Education: Children Become Their Parents by Kyle Phoenix

There's a push and a ranting and a visceral push now in the world around education.  Primarily this is driven by the internet.  The availability of so much information/knowledge from so many of the people of Earth, throughout disciplines and sciences and innovation means that individuals have a different level of expectation on them than ever before.  This then traces back through all of our lives to how much education we have and how to improve it.

I spend a lot of my professional time teaching and developing intensive programs particularly for Black and Latino students to advance.  I've been working on a range of students from elementary school all the way up to adult/college level learners with the concern of how to infuse knowledge and ability and assess where students are at.  Truthfully, not everyone from all of those ranges 5 to 50 are going to make it, are going to advance in education.  Some of the students have dropped out of high school, some haven't completed college, some need job training and I'm always struck by how some students latch on and move through.  The benefit of my unique positions is that I can ask questions of the home life of children/adults and get a deeper sense of the history of education within a family.

Here's what I've bluntly learned: the education level of your parents determines your education level.  If books were used in your house for holding up furniture and starting the fire in the stove, the product of those homes has less of a an interest and drive towards learning in a formalized education way.  Now you might bring up exceptions to this concept,maybe even you have a college education and your parents didn't.  I'll throw back at you there are two exceptionalizing forces:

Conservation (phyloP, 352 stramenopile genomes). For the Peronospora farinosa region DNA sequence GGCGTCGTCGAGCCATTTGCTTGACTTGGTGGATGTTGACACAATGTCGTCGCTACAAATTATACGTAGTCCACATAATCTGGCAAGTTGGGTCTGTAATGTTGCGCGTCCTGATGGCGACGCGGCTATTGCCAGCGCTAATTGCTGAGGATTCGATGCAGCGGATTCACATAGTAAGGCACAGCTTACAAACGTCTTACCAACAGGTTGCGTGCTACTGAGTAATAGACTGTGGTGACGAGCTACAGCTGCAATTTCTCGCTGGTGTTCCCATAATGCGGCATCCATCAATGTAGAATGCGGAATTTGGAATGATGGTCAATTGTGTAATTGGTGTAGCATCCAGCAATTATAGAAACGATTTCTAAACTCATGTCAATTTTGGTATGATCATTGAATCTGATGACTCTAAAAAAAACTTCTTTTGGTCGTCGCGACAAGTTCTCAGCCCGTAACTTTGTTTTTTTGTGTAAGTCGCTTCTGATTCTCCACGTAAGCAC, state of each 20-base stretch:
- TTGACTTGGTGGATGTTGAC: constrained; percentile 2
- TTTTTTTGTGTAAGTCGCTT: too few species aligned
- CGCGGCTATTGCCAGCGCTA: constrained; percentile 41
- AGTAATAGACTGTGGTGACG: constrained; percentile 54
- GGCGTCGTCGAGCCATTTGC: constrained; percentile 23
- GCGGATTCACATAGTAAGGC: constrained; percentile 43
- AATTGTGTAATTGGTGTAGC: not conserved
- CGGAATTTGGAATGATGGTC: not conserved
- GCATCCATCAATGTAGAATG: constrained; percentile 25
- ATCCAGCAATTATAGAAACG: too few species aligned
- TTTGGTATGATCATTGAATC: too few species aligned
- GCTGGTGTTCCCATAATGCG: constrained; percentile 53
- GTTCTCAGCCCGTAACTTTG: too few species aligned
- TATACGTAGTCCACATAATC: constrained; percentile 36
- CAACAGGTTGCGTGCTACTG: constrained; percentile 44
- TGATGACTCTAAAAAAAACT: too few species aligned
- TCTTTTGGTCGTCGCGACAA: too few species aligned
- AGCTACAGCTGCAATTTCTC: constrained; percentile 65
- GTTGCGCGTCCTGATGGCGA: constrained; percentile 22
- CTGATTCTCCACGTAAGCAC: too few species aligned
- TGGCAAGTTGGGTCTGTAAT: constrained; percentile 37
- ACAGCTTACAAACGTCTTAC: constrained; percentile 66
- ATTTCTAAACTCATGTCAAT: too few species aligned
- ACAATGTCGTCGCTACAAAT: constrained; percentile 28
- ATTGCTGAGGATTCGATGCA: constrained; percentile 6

• One's maternal grandfather's education level influences your own.  Why so?  A man who is educated will want his children to be educated, even his daughters (your mother); your mother having a higher education will make education a priority to her and your grandfather spending time with you will allow him to transfer higher linguistic skills faster to children.  (Women tend to educate their children as a matter of course while men tend to be out of the house working so don't have as strong an influence to immediate education.  This is why the education of women is so vital around the world.)
  • Secondly, mentors/teachers.  If your parents were not as highly educated as you then look for the relative/mentor who replaced them intellectually/educationally in your life.